Mathematicians of the African Diaspora

Scott Williams, PhD.

Scott Williams, PhD
Research:  Set-theoretic topology, topological dynamics
PhD 1969 Lehigh University
Professor Emeritus,
Department of Mathematics
University at Buffalo
SUNY Chancellor's Award for Teaching

Founder: Mathematicians of the African Diaspora

Scott Williams, MAD Website Founder

This page provides an overview of the remarkable work of Scott W. Williams, PhD, Emeritus Professor, UB Mathematics.  Dr. Williams joined our faculty in 1971, as Assistant Professor of Mathematics. In 1975, Dr. Williams was the first topologist to apply the concept of scales (now known as b=d) to give a partial solution of the famous Box Product problem, which is still unsettled today. Among many accomplishments, Dr. Williams is a founder of Black and Third World Mathematicians which, in 1971, became the National Association of Mathematicians. In 1982, he won the New York Chancellor Award for Excellence in Teaching, and was promoted to Full Professor a few years later.

In 1997, together with Willam Massey of Lucent Technologies, Dr. Williams founded the Committee for African American Researchers in the Mathematical Sciences. At the same time, Dr. Williams created the website, Mathematicians of the African Diaspora (MAD), dedicated to promoting, compiling, and highlighting the contributions of members of the African diaspora to mathematics, especially contributions to current mathematical research. By 2004, Dr. WIlliams was named one of the 50 Most Important Blacks in Research Science by Science Spectrum Magazine and Career Communications Group.

Scott Williams' father's father taught in an integrated elementary school in Harrisburg, Pennsylvania. His mother's Algonquin Indian mother was a business woman who also formed a Colored woman's reading group in 1900 Bangor, Maine. Scott Williams is an only grandchild. As his grandparents strongly valued education, all of his aunts and uncles on both sides had Master's degrees at least. His mother, a cellist, Beryl Williams was the first Black to graduate from the University of Maine (Mathematics, 1936), later its first Black graduate student earning the Masters degree (Mathematics, 1940). His father, a pianist, Roger Williams was one of the first Blacks to earn a Ph.D. in Psychology (Penn State, 1946). Born 1943 in Staten Island while his father served in World War II, Scott was raised in Baltimore. His family was academically oriented but also interested in African American History, involved in Civil Rights struggles, and connected to music. In segregated Baltimore, his grade school was a four room building with two teachers. He loved numbers, to write stories, and to paint. When he was twelve and in the 7th grade, Scott attended Paul Dunbar Junior High School which was three bus rides away from home. That same year, his mother took him to see the M.I.T. campus during a trip to visit family in Boston. After her description of the Institute as a great place of mathematical learning, he said, 'Mom, I will get a Ph.D. here in Mathematics.'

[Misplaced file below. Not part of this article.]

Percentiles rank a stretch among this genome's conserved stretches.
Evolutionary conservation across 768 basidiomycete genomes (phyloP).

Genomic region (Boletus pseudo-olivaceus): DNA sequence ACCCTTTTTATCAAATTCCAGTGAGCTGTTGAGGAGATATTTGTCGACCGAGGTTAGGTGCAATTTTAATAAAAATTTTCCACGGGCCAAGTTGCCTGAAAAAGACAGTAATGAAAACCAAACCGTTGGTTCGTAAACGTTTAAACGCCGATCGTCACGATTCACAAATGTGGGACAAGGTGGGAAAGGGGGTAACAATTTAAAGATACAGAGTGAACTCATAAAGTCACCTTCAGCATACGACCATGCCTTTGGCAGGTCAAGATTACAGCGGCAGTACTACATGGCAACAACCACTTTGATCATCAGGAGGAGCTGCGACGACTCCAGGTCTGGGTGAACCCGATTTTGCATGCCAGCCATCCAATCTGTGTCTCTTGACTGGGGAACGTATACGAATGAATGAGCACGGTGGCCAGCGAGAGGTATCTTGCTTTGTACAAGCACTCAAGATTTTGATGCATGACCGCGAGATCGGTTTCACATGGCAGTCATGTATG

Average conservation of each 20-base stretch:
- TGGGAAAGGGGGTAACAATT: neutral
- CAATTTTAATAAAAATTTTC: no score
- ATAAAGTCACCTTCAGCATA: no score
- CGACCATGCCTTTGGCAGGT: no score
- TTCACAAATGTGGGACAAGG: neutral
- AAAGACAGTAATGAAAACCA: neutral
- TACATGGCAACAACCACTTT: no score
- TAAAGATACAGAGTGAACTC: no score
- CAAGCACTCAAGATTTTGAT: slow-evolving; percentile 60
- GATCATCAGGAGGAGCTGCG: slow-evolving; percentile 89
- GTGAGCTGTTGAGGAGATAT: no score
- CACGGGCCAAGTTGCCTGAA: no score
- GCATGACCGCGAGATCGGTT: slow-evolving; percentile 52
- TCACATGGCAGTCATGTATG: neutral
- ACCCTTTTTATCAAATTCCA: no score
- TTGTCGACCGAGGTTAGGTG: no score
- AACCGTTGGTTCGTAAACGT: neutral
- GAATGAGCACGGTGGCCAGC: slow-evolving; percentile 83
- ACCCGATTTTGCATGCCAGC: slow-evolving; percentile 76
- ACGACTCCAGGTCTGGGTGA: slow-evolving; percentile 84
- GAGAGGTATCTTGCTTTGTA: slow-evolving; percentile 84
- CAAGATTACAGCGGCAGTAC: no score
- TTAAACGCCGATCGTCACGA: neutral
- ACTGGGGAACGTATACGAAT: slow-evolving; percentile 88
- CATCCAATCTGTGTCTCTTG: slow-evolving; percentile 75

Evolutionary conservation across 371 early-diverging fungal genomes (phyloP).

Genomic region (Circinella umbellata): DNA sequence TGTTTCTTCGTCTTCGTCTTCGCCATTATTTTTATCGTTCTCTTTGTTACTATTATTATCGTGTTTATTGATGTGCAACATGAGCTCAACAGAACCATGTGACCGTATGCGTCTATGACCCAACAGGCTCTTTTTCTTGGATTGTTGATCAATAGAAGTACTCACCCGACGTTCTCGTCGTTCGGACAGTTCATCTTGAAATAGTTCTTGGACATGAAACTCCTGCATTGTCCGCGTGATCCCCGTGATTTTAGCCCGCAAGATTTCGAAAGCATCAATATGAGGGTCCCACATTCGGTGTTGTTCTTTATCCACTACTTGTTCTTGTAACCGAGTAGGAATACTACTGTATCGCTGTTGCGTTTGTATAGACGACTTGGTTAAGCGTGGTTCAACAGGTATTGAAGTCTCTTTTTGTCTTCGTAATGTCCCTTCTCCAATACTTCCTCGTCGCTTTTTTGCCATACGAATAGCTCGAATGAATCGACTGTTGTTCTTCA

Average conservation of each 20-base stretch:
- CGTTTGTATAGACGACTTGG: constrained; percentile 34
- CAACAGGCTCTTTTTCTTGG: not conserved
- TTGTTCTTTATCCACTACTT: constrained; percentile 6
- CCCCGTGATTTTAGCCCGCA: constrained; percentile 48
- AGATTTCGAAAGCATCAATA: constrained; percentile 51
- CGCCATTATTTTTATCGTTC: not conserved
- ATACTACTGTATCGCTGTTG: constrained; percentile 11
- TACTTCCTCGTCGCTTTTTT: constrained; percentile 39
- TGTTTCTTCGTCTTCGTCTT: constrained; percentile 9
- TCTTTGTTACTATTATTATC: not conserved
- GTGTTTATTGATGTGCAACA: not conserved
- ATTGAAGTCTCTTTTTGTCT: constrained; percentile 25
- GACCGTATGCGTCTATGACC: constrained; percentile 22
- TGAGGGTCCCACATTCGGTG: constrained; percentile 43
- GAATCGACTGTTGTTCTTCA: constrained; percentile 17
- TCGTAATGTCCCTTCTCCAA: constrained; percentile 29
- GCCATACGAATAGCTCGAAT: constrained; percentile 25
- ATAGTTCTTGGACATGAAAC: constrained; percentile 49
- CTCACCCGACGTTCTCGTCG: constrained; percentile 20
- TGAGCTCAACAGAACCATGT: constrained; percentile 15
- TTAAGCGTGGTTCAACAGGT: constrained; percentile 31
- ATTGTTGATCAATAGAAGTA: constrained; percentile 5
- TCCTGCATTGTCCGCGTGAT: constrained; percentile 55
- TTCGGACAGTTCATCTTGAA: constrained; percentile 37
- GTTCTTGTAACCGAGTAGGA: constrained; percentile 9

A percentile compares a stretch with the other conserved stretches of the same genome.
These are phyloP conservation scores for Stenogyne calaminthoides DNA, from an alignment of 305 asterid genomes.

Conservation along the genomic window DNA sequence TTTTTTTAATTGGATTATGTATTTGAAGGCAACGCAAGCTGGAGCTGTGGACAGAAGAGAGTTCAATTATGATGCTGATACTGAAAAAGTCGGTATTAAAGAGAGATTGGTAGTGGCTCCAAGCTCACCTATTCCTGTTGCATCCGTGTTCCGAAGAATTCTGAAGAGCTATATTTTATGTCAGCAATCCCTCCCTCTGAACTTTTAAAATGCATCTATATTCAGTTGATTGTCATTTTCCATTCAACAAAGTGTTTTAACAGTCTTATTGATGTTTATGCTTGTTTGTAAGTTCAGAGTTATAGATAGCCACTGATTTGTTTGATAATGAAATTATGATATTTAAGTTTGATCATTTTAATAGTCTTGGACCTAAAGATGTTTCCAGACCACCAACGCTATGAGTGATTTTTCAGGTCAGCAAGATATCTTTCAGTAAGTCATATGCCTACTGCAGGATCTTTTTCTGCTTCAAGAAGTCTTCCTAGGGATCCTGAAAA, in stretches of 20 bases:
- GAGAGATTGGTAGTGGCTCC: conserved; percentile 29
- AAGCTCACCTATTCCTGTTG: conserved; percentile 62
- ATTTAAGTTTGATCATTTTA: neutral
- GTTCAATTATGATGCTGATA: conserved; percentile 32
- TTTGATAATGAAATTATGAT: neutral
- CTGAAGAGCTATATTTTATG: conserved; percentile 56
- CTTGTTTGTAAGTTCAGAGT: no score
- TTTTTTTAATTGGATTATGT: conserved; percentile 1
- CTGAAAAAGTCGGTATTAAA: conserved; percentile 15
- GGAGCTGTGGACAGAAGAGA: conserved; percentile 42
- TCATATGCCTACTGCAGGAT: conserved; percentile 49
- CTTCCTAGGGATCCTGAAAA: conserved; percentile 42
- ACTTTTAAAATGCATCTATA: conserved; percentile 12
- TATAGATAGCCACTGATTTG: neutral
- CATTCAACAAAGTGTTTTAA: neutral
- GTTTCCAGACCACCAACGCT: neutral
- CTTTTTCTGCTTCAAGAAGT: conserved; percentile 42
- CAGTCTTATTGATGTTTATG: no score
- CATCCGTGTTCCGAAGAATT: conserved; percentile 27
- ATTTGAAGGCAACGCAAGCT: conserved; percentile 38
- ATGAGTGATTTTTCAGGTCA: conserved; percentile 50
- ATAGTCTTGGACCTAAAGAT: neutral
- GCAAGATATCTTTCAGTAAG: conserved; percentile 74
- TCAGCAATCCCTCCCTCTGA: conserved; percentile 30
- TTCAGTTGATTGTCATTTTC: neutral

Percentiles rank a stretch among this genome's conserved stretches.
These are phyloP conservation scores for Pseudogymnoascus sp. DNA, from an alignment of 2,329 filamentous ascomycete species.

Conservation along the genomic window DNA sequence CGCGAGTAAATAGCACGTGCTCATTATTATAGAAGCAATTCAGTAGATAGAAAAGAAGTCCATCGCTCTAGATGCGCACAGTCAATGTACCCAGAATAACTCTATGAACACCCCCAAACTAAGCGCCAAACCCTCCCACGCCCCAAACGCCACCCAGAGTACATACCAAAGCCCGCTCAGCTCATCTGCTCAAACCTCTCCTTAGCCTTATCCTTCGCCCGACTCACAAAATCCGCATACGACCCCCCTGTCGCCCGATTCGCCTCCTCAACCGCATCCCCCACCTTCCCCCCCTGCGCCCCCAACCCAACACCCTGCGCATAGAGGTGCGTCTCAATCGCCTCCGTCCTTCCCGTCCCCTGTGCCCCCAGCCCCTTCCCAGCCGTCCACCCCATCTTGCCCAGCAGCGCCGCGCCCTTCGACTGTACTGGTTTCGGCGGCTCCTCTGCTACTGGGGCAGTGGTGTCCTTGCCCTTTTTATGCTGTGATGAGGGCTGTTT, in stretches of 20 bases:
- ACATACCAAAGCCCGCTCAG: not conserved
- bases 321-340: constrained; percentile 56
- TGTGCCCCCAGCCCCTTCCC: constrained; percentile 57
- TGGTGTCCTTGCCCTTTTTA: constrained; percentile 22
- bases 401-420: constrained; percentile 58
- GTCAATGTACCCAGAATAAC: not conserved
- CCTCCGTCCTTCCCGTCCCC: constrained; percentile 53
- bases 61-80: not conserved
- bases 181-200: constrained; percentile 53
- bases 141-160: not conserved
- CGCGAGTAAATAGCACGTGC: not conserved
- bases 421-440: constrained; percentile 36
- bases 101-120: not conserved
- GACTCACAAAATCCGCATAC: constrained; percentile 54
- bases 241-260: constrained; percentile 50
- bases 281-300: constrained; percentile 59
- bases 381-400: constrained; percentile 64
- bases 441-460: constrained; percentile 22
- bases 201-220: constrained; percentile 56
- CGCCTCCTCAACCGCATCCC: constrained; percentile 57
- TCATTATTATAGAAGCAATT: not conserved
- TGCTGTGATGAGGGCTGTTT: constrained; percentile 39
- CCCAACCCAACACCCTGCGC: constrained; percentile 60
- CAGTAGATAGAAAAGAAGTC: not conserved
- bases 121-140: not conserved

The next year in Baltimore was massive desegregation and Williams was one of only three blacks allowed to attend Woodbourne Junior High just a 15 minutes walk from home. Mob attacks on Black students, personal physical attacks by random students, and grading tricks by teachers who didn't like blacks made his two years at Woodbourne a struggle. Though school administrators wanted him out of the academic program and into the vocational program, Scott's parents protested and won. Despite mediocre junior high school grades, Scott, in 1957, began high school at the famed Baltimore City College which he describes as 1/3 Black, 1/3 Italian, and 1/3 Jewish. In his first years, he was required to take an IQ exam twice because his 154 score was thought to be in error by school officials, he scored nine points higher the second time. In spite of an excellent mathematics performance, he wasn't allowed in the school's college preparatory program. Until he obtained a near perfect SAT mathematics score, his guidance counselor refused to recommend him to any but a Black college. After failing to get a scholarship to MIT in spite of nearly perfect SAT scores, Williams enrolled at Historically Black Morgan State in 1960. He participated in the protests against movie theaters with White Only policies. He participated in the 1963 March on Washington.